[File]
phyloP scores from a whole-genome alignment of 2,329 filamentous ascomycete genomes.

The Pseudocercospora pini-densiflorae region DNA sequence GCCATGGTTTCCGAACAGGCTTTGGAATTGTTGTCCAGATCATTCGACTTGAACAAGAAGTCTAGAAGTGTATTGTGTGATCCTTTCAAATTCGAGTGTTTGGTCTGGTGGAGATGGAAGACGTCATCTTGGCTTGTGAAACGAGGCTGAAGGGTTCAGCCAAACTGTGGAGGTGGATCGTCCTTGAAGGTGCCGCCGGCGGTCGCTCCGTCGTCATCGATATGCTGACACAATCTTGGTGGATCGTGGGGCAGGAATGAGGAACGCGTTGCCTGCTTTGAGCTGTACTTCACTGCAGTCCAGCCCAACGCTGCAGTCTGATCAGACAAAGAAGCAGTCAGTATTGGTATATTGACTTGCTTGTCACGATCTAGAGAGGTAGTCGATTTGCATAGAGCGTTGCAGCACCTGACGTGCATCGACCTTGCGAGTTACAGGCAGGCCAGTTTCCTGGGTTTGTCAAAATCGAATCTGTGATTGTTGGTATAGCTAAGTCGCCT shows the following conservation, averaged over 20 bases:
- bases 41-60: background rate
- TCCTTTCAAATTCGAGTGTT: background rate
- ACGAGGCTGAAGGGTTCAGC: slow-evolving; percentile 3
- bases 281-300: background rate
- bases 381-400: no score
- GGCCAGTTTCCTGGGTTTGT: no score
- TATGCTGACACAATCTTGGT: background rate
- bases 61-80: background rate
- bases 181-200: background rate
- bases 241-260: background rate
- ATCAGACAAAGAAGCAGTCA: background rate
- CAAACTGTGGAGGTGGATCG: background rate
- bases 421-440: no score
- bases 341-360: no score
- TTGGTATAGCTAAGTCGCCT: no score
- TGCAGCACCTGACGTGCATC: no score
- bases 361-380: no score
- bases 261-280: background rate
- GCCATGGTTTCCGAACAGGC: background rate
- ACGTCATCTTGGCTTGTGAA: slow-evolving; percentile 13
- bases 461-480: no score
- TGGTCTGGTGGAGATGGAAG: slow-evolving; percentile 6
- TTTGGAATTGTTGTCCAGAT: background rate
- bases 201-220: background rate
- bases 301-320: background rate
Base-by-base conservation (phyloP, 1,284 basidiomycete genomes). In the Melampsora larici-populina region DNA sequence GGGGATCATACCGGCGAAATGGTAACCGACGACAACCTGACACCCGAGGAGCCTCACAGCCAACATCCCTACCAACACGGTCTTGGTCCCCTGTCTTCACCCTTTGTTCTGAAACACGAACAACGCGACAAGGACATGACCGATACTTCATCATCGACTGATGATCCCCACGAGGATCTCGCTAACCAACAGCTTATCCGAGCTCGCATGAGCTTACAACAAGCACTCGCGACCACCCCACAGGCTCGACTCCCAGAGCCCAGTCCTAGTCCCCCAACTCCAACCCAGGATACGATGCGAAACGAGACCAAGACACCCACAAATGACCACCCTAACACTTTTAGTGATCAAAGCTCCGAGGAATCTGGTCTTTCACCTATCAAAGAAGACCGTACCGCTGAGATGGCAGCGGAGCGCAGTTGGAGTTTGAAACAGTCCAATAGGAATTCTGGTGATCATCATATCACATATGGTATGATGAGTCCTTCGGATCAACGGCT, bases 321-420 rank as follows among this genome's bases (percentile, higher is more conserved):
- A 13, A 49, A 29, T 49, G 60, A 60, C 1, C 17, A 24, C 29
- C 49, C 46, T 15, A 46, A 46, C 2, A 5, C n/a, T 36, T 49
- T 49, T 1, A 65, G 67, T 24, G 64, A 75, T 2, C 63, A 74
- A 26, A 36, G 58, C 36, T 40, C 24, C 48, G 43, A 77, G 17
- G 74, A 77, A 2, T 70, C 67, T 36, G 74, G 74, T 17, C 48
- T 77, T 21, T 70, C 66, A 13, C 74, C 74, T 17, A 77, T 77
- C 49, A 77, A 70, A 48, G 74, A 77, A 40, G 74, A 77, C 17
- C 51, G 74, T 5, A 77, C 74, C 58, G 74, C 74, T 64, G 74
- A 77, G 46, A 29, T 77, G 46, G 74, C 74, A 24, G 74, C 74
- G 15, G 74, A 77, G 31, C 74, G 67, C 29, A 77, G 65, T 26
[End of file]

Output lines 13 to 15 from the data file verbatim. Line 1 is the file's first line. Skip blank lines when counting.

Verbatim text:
- ATCAGACAAAGAAGCAGTCA: background rate
- CAAACTGTGGAGGTGGATCG: background rate
- bases 421-440: no score